and pray God that we make no is mistakes. ' Artemisia. and the play ends with the policeman's des- pairing cry.' is a much and the heroine is a masterpiece of ' you? The Lysistrata.' ' Artamouxia in his which the policeman enters as note-book. Artamouxia. The other pair hasten to make their escape. and frowning with impatience although a frown spoils her until the looks. dramatic characterisation. for the when women From the beginning of she stands in the darkness waiting she has summoned. Bceotia. and the other .ARISTOPHANES ' 159 says. she can say. The the lead of Lysistrata the women of Athens make a league with the women of Sparta. — ' — 1 Let man stand by all.' she a real living woman. except only the incomparable Jane. end. where are breaker up of armies.' as her one companion tells her her purpose accomplished. and then. Corinth. the action. Lysistrata shows that he understood the female mind almost as well as Euripides himself : better far than most women authors. and independence resemblance. when. Good luck to more of these If woman and woman by man. Aristophanes had written nothing else. stronger play. handing he over the custody of his prisoner to the old lady retires indoors with his young aquaintance. to whose Emma in masterfulness the Athenian lady bears a close Under plot of the play is simple. ' Artamouxia.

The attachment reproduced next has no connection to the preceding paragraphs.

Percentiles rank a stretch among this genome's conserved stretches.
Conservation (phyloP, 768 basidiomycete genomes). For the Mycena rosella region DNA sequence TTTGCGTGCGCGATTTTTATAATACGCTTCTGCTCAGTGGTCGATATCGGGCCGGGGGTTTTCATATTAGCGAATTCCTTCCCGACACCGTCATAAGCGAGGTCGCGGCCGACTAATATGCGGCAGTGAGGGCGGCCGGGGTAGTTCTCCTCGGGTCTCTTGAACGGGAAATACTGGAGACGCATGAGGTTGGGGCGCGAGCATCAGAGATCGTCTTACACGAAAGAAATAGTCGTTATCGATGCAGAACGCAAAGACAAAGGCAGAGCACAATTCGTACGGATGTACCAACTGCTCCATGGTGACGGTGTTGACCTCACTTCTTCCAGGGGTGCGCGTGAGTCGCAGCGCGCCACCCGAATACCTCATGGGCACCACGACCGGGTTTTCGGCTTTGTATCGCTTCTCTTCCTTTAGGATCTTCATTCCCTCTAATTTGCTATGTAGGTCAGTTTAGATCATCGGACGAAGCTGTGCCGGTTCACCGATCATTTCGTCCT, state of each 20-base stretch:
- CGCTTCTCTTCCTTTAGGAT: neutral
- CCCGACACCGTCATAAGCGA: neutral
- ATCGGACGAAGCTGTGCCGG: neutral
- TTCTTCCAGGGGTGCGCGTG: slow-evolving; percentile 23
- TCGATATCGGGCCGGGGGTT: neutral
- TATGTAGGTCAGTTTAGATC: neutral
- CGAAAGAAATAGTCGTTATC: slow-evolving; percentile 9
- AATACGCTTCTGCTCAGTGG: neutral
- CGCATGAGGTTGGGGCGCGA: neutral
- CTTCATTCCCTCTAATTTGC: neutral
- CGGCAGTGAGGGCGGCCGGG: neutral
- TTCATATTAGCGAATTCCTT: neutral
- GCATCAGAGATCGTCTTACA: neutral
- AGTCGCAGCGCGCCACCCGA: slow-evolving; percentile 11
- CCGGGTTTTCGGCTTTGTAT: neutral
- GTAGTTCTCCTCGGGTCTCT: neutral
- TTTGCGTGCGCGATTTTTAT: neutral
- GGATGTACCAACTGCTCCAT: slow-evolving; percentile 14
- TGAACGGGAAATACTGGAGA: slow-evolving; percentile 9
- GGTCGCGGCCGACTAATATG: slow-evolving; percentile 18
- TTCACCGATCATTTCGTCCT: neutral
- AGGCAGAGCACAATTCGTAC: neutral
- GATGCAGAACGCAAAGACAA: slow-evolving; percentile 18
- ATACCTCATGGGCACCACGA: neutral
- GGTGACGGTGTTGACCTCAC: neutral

160

FEMINISM IN GREEK LITERATURE
(for

the solidarity of women is one of the key-notes of the play), to stop the war. For

Greek States

purpose they put into effect both active and passive measures they bind themselves by oath to have no further intercourse with their husbands
this
:

until peace is

made

(the

women

at first object, but

under the lead

of the athletic

Spartan finally agree),

and they also seize the Acropolis with the treasury. The old men left at home, and the officials, for most
of the

men

are at the war, try to use force

;

but
'

Lysistrata has marshalled and drilled her

women.

In a very vivid scene the
'

men

attack, but,
;

Up

and the cries Lysistrata guards, and at them forces of male law and order, as represented by
!

the Scythian policemen, are put to ignominious Then the men think it expedient to propose flight. a friendly meeting, and the conversation between